Shot throughout in black and white, the film will no doubt draw parallels with Raging Bull. Scorsese’s masterpiece was always a film about the man rather than boxer, as is The Happiest Day, but that is where the similarities end. Raging Bull asked its audience to try to sympathise with a pretty repugnant figure, whereas Kuosmanen’s film uses pathos and naturality, allowing the viewer to warm to Maki from the first scene. The grainy black-and-white photography gives an authentic, early-sixties look to the film and the fight, when it comes, is as far removed from the rousing, music-led climax of a Rocky film as it is possible to get. Kuosmanen uses sound to convey the confusion and blindness of being in the ring, with the pounding of leather cranked up to a deafening level.

Like the aforementioned monochrome classics, The Happiest Day would not work in colour; it would lose its authenticity and the documentary-like quality which adds to the naturalness of the performances.

Another recent addition to the canon of great contemporary black-and-white films is Alexander Payne’s Nebraska. Throughout his career, Payne has shown a deft hand in handling comic, humanistic stories, and with two of his greatest successes, Sideways and About Schmidt, the road (that staple of American self-realisation) served as the canvas to paint these stories on. Nebraska carries on his fascination with American minutiae and character-led narratives.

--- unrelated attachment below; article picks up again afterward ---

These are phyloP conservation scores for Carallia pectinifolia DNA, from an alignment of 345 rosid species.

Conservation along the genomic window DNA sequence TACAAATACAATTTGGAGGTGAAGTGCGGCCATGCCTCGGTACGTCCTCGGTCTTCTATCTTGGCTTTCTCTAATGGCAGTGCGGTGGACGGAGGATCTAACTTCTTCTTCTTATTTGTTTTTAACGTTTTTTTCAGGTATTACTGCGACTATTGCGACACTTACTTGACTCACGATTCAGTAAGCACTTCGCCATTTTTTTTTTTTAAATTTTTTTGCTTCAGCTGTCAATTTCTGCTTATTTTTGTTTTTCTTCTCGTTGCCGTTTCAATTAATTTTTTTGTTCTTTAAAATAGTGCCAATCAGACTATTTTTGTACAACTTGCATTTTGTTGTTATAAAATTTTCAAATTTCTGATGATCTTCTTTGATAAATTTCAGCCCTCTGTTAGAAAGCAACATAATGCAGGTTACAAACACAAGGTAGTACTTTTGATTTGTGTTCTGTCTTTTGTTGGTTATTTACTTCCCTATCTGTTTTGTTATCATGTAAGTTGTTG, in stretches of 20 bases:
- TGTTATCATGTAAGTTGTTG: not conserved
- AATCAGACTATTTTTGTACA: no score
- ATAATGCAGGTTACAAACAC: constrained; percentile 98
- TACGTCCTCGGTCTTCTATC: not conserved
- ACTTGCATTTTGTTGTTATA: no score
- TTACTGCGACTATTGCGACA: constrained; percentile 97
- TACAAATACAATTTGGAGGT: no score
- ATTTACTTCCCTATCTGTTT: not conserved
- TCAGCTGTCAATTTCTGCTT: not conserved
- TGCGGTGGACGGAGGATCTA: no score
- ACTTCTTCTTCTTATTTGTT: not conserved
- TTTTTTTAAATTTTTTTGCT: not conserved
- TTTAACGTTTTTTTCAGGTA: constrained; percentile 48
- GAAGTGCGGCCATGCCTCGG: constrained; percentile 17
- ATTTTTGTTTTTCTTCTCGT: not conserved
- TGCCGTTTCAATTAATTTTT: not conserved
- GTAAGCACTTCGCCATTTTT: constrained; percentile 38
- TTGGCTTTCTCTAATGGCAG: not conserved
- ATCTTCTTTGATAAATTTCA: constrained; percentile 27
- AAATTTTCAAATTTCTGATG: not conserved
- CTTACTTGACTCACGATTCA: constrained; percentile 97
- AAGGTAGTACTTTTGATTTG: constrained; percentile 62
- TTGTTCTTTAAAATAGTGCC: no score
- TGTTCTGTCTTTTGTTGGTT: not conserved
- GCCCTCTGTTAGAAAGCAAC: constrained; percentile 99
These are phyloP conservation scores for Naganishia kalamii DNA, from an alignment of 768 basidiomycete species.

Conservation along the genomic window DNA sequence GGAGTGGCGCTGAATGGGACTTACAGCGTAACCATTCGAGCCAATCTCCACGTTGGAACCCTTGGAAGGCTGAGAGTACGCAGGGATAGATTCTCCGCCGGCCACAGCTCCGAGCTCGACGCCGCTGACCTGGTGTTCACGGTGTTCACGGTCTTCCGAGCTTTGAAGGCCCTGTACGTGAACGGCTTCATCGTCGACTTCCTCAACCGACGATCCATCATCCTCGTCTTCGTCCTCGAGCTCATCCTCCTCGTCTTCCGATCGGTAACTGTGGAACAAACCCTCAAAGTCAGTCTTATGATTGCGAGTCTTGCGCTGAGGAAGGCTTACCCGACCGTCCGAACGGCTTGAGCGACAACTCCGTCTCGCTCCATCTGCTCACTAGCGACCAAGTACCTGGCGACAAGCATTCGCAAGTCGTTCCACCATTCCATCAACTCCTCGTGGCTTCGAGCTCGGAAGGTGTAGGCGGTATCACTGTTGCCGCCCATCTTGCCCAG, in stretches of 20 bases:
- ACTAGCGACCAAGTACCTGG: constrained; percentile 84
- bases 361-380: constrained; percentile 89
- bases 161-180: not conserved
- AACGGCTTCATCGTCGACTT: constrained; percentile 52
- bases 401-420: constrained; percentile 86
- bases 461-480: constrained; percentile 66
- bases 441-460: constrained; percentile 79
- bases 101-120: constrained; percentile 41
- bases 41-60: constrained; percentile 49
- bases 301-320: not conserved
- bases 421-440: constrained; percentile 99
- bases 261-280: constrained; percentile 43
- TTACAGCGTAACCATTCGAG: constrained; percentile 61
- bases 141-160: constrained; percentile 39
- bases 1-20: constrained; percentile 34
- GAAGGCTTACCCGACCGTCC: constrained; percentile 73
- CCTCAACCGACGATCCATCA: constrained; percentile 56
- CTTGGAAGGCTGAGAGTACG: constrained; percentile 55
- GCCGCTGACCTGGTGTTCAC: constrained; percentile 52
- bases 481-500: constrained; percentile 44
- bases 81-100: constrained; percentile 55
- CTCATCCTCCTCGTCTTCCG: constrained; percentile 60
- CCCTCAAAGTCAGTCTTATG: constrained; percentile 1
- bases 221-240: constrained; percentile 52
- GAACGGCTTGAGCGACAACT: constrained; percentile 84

Bruce Dern plays Woody, an elderly, cantankerous man with a drinking problem, who receives junk mail promising him a cash prize of $1 million. His innocence, or gullibility, leads to him setting out to collect his cash prize in person. His son, David, played by Will Forte, agrees to drive him in the hope that they can spend some quality time together.

With a stop-over in Woody’s home-town of Hawthorne, David starts to learn things about his father which have been all-but buried without his knowledge. As Woody becomes a more rounded person in David’s eyes, his son begins to see him, not as the alcoholic, distant father he thought he knew, but as someone whose genuine love and generosity stand him alone in a world where everyone else are out for their own means. Family and neighbours scramble over one another to get their hands on what they see as their share of the money, particularly Woody’s old business partner Ed Pegram (Stacey Keach). Of course, there is no cash prize, as David repeatedly points out to his dad, but Woody’s bull-headedness in getting to Nebraska could be the last act of independence from a man who doesn’t comprehend the dishonesty of America. Or he could just be taking to the road to experience movement before it’s too late for him.

Originally shot in colour to appease the Studio execs, the film was converted to black-and-white in post-production, and it is easy to see why Payne chose to do this. The landscapes of Montana, South Dakota and Nebraska are stark (all grey and white clouds and fields in shifting sunlight), and they meld with the chrome and smoke of industrial plants and logging trucks, in a way in which colour film would not have been able to reproduce.

Avoiding any false sentimentality and with great support from June Squibb as Woody’s over-bearing wife and Bob Odenkirk as David’s brother Ross, Nebraska works as both a biting comedy and a work of genuine tenderness, contemplating old-age, values and family.

Both films are well worth seeking out and, if your taste for all things monochrome still isn’t satisfied, Woody Allen’s Manhattan is showing at HOME, Manchester from the 12th of May.